People in the Australian state of Queensland will soon have to start drinking water containing recycled sewage, the state premier has warned.
Australia's drought is the worst on record
Premier Peter Beattie said he had scrapped a referendum on the issue, because there was no longer a choice.
He also warned other Australian states might eventually have to do the same because of mounting water shortages.
Water is already recycled in places like Singapore and the UK, but the idea is still unpopular in Australia.
But the country is currently suffering from a severe drought - the worst on record. Last week Prime Minister John Howard declared water security to be the biggest challenge currently facing Australia, and he announced a A$10bn ($7.7bn; £3.9bn) package to tackle the problem.
Mr Beattie said that falling water levels had left his state administration with no option but to introduce recycled water in south-eastern Queensland, starting from next year.
"We're not getting rain; we've got no choice," he told ABC radio.
"These are ugly decisions, but you either drink water or you die. There's no choice. It's liquid gold, it's a matter of life and death," he said.
Mr Howard supported Mr Beattie's comments, telling a Sydney radio station: "I've advocated recycling for a long time... I am very strongly in favour of recycling, and Mr Beattie is right."
But Mike Rann, the premier of South Australia, and Morris Iemma, the premier of New South Wales, rejected the Queensland plan - with Mr Rann ruling out using recycled sewage for anything but irrigation.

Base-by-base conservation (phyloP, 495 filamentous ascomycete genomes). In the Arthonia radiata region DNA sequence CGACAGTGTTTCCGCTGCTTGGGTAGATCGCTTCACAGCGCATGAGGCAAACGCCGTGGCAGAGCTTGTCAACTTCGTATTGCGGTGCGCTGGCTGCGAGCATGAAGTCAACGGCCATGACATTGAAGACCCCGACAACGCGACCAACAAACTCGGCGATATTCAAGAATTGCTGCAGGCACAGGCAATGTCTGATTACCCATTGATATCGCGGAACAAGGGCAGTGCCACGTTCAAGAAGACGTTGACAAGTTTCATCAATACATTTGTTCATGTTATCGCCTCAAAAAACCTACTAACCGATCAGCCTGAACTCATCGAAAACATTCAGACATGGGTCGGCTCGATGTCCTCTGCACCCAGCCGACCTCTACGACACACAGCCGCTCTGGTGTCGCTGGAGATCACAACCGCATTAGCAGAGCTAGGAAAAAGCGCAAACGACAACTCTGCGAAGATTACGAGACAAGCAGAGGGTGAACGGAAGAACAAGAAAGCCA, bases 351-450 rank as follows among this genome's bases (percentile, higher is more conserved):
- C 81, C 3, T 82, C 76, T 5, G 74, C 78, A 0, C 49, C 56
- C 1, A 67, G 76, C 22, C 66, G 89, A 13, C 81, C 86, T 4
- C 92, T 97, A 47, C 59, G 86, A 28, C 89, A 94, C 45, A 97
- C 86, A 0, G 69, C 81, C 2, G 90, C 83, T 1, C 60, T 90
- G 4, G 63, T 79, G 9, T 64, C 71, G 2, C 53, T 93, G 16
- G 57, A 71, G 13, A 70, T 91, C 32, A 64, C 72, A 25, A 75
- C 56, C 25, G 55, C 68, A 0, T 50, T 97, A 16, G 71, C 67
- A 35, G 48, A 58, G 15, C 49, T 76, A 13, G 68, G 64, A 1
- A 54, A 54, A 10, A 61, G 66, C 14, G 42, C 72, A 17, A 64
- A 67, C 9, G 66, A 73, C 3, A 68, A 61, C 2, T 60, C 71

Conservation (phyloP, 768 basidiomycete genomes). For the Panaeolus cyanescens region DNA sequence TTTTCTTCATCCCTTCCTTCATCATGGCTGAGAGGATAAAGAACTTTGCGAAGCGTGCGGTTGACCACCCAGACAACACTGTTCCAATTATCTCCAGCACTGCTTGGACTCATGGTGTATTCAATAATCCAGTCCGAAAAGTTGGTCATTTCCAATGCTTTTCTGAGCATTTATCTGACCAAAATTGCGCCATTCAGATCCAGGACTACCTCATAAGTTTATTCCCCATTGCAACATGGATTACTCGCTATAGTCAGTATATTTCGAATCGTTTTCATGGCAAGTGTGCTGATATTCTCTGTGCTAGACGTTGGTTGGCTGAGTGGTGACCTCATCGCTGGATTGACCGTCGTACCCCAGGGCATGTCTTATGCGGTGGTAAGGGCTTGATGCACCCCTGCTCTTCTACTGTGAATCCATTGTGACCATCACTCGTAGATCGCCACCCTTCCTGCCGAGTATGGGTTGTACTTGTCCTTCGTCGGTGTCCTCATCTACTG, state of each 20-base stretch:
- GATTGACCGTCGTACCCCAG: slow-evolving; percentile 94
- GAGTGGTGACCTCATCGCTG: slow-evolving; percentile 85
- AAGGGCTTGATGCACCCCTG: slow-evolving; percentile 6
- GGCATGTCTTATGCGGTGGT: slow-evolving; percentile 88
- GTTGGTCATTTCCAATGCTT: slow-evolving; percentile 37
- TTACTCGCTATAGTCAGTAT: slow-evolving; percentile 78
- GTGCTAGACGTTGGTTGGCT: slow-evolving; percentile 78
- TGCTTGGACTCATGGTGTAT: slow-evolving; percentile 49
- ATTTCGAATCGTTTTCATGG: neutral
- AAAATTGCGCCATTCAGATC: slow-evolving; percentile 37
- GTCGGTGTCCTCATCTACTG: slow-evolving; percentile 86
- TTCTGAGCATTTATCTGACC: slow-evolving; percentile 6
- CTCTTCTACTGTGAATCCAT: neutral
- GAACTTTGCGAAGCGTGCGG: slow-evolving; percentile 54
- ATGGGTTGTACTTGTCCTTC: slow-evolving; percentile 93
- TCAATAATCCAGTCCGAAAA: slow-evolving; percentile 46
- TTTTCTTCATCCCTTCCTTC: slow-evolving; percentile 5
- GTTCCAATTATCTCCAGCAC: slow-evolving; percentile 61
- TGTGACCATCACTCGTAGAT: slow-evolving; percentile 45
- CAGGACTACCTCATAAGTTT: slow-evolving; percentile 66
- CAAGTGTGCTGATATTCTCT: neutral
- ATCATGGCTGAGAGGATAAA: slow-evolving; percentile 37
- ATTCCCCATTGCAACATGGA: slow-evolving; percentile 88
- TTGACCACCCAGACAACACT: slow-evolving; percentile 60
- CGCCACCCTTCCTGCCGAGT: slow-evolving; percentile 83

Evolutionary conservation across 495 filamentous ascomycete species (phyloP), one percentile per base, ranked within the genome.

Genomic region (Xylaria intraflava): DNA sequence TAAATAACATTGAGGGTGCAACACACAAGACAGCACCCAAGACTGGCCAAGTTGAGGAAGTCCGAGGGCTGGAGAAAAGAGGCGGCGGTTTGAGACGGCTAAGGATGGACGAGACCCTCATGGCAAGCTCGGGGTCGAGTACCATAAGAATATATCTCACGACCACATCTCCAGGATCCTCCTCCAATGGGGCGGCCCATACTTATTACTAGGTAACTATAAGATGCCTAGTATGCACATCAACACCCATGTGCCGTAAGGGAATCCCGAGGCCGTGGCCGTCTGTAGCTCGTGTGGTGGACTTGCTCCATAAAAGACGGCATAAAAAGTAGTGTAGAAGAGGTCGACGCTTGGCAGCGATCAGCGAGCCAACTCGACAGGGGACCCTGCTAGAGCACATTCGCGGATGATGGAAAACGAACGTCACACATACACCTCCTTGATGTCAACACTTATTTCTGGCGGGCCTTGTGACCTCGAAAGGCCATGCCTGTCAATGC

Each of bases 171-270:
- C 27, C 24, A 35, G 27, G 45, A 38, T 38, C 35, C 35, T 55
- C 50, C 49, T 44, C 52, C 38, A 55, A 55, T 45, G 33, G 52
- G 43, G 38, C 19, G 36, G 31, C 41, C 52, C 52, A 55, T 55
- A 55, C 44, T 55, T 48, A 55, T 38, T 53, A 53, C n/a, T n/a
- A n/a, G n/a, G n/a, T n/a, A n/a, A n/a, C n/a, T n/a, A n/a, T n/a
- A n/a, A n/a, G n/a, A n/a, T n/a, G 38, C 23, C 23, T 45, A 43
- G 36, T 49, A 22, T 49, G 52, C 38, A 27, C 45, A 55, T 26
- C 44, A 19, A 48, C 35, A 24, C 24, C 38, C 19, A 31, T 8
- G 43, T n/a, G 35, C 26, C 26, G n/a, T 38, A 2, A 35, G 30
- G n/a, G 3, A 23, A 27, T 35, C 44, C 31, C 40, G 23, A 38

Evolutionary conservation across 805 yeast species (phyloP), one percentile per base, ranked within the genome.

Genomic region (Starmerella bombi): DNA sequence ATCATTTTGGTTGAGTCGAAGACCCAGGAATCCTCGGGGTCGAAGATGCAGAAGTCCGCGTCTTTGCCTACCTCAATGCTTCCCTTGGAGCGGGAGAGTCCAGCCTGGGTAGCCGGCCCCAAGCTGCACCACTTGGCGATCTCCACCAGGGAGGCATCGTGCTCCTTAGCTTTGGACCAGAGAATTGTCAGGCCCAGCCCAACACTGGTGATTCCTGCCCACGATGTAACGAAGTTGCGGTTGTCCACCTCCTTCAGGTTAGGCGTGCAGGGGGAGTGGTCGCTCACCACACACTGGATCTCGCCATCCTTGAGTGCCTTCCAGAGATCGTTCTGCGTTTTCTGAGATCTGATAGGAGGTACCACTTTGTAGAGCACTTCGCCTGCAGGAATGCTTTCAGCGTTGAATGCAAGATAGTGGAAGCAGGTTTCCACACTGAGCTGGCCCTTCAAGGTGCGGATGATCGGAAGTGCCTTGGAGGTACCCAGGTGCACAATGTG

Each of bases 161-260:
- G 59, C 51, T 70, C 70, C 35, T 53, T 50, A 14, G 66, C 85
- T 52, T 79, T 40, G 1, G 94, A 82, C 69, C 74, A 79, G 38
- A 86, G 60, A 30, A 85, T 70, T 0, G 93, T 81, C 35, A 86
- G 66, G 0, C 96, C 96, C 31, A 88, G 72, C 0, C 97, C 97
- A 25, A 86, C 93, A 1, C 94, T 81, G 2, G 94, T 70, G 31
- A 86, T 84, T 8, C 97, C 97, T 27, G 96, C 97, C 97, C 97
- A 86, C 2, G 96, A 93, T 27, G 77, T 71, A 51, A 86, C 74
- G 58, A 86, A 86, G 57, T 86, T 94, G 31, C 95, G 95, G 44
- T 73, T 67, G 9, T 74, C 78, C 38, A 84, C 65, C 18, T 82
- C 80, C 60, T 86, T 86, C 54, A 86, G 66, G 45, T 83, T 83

Malcolm Turnbull, the new environment and water resources minister, asked other states to be more open-minded on the issue.
"Don't rule out desalination because it is expensive, or recycling because it sounds yucky, or building a dam," Mr Turnbull told Australian media.
"Put everything on the table, assess all the economic, environmental and financial costs and then make a decision."
Ahead of an election next year, Mr Howard and his federal administration are eager to be seen to be tackling environmental problems.
Mr Howard announced last week that the federal government wanted to take over the Murray-Darling river system - the country's most precious water resource, which provides supplies for most of Australia's irrigated farm land.
The controversial plan would be the biggest reform of water management in the country's history.
The four state governments which manage it are currently controlled by the opposition Labor party, which has argued that the new proposals represent an unacceptable power grab by the prime minister.